M&A activity in 2018 remained healthy in the $40 billion wellness sector. Big players used M&A to get bigger, and private equity investors played both sides of the trade–selling assets to realize gains and buying platforms to effect consolidation. Consolidation has been driven, in no small part, by employers' desire to reduce the number of benefits vendors they use. Consolidators have acquired best-in-class point solutions to integrate into end-to-end solutions. Continued tightening in the U.S. labor market added to industry momentum. Unemployment ended the year at 3.9%, real average weekly earnings grew by 1.2% in 2018. Employers looked for benefit packages that included wellness offerings to recruit and retain employees.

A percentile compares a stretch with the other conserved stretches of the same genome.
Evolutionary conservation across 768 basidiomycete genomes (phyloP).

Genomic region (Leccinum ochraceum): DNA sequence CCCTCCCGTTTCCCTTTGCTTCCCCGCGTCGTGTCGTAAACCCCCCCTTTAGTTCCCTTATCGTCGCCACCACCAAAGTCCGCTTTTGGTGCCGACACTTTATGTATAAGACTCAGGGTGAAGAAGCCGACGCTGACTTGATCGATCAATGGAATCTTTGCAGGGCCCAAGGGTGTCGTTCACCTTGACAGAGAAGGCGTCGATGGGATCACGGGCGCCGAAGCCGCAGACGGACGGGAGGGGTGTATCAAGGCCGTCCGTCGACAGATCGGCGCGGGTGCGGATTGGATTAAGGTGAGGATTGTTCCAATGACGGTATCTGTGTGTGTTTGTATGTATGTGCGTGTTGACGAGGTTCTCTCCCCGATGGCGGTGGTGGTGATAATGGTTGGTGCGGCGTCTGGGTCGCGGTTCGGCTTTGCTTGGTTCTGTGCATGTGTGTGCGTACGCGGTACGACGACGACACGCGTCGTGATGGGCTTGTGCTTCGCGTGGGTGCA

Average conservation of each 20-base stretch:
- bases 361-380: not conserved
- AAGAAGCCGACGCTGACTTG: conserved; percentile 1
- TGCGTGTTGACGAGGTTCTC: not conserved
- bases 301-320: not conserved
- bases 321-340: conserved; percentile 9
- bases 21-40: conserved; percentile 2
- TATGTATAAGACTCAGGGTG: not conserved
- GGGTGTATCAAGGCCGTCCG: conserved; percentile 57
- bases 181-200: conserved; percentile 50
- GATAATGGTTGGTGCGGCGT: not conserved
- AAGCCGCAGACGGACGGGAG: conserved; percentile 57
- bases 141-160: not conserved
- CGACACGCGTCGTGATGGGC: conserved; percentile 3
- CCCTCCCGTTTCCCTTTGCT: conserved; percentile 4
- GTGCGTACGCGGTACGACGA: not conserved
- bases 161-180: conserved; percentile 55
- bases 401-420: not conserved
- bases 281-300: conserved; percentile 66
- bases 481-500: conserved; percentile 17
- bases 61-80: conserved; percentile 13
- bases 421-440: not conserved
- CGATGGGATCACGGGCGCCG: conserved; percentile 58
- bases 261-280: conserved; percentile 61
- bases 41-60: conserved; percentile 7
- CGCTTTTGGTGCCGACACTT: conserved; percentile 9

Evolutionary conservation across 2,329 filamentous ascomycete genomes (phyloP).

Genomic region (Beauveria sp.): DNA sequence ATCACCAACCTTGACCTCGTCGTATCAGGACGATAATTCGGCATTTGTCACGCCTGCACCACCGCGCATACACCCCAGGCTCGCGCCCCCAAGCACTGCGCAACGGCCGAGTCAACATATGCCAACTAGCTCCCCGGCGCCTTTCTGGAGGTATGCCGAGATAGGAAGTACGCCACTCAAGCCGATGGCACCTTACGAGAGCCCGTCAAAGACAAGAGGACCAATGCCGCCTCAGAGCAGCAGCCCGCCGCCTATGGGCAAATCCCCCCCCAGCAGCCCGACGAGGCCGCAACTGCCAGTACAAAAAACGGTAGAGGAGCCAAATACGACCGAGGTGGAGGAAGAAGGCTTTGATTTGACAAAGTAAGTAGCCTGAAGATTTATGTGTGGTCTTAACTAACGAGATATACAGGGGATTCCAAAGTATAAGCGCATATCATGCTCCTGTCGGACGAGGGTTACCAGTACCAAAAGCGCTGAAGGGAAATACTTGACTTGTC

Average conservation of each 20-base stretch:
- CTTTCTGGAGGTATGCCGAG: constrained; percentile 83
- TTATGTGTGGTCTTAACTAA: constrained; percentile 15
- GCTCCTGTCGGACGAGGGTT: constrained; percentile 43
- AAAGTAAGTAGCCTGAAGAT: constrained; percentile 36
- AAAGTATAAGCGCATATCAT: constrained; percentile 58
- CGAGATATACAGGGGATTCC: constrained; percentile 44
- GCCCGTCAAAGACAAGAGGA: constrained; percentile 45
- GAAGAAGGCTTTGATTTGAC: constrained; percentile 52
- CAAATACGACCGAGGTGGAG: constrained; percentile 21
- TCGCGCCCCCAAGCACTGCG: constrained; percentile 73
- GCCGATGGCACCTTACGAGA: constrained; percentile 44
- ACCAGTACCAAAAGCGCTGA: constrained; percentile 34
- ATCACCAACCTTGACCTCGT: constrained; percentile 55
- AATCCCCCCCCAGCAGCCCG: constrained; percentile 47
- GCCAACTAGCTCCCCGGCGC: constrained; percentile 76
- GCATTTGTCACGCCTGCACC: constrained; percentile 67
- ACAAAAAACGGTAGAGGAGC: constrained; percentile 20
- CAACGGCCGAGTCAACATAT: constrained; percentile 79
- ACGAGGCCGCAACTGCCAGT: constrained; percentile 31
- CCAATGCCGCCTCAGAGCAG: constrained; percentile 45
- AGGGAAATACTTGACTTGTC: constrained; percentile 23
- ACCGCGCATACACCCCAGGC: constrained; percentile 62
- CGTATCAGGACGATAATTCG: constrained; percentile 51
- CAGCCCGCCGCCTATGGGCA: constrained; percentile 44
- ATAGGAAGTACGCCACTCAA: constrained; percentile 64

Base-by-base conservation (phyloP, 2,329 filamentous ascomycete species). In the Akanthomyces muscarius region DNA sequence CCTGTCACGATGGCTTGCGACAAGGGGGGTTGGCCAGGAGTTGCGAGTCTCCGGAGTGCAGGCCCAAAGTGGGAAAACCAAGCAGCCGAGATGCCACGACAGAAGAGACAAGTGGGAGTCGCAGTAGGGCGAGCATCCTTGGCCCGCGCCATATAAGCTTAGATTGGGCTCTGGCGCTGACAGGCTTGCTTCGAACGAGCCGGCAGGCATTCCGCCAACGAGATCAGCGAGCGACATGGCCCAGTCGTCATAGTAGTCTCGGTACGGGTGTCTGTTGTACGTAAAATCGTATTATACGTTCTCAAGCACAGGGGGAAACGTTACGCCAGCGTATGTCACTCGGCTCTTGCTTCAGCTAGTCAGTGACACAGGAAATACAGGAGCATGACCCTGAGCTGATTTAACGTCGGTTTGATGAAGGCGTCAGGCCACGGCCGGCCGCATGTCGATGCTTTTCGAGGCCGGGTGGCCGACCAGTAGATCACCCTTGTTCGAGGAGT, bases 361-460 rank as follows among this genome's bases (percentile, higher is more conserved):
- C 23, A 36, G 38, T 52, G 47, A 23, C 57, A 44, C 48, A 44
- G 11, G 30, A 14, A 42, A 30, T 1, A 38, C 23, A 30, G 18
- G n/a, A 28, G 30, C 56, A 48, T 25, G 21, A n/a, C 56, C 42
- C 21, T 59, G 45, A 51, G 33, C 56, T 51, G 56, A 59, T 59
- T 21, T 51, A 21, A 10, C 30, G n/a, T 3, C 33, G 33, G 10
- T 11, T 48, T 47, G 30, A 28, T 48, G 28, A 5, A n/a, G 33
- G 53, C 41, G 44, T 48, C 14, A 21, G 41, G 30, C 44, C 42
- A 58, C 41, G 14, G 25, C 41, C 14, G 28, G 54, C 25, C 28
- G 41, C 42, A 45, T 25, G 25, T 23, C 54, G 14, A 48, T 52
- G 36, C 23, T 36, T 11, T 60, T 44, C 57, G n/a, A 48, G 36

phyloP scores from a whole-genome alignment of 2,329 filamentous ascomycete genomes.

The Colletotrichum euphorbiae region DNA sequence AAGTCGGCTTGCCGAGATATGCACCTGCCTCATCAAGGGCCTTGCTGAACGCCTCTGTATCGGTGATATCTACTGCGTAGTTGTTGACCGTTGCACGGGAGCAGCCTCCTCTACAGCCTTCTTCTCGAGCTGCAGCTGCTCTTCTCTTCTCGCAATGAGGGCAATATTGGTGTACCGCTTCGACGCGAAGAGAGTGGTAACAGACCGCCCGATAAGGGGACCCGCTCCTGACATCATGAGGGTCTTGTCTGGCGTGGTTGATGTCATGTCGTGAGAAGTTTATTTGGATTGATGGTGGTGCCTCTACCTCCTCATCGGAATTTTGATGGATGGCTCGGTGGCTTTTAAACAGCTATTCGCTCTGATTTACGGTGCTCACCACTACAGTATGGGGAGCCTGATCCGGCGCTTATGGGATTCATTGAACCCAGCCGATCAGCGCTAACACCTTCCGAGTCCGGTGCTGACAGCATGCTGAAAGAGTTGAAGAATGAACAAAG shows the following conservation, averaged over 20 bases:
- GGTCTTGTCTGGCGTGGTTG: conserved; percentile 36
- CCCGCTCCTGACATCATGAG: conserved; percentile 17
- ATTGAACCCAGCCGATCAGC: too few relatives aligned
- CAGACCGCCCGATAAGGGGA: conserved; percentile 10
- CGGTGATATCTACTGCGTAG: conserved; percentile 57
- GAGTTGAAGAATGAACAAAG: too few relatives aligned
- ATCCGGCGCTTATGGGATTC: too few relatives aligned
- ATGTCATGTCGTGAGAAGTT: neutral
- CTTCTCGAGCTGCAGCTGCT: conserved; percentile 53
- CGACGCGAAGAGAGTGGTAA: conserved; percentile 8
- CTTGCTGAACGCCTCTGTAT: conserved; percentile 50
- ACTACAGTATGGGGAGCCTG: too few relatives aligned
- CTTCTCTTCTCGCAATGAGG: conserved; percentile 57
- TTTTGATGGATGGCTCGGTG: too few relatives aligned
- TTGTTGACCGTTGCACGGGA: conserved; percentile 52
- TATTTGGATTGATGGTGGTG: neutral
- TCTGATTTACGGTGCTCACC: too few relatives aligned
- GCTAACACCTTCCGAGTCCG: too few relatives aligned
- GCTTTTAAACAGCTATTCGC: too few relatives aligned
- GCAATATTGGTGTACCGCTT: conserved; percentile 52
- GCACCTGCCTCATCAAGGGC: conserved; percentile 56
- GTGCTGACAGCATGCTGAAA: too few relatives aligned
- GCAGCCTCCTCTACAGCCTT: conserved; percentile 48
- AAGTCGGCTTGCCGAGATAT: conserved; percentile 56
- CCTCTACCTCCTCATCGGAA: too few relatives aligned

For perspective, employers are the largest conduit for healthcare coverage in the U.S. According to the Kaiser Family Foundation, 56% of the non-elderly population in the U.S., more than 152 million people, received health insurance coverage from employers in 2016. In addition, 60% of workers covered by employers are in self-funded plans, meaning that the employer, not an insurance company, is responsible for the cost of healthcare not funded by employee-paid premiums, co-payments and deductibles. Self-funding skews heavily toward large employers – 91% of employers with 5,000 or more workers are self-funded, versus 23% of employers with 50 to 199 workers.
United States: Healthcare IT Insights – Winter 2019
by Brooks Dexter, Eric Coburn, Philip Smith, Adam Stormoen and Jordan Lampos, Duff and Phelps | February 26, 2019
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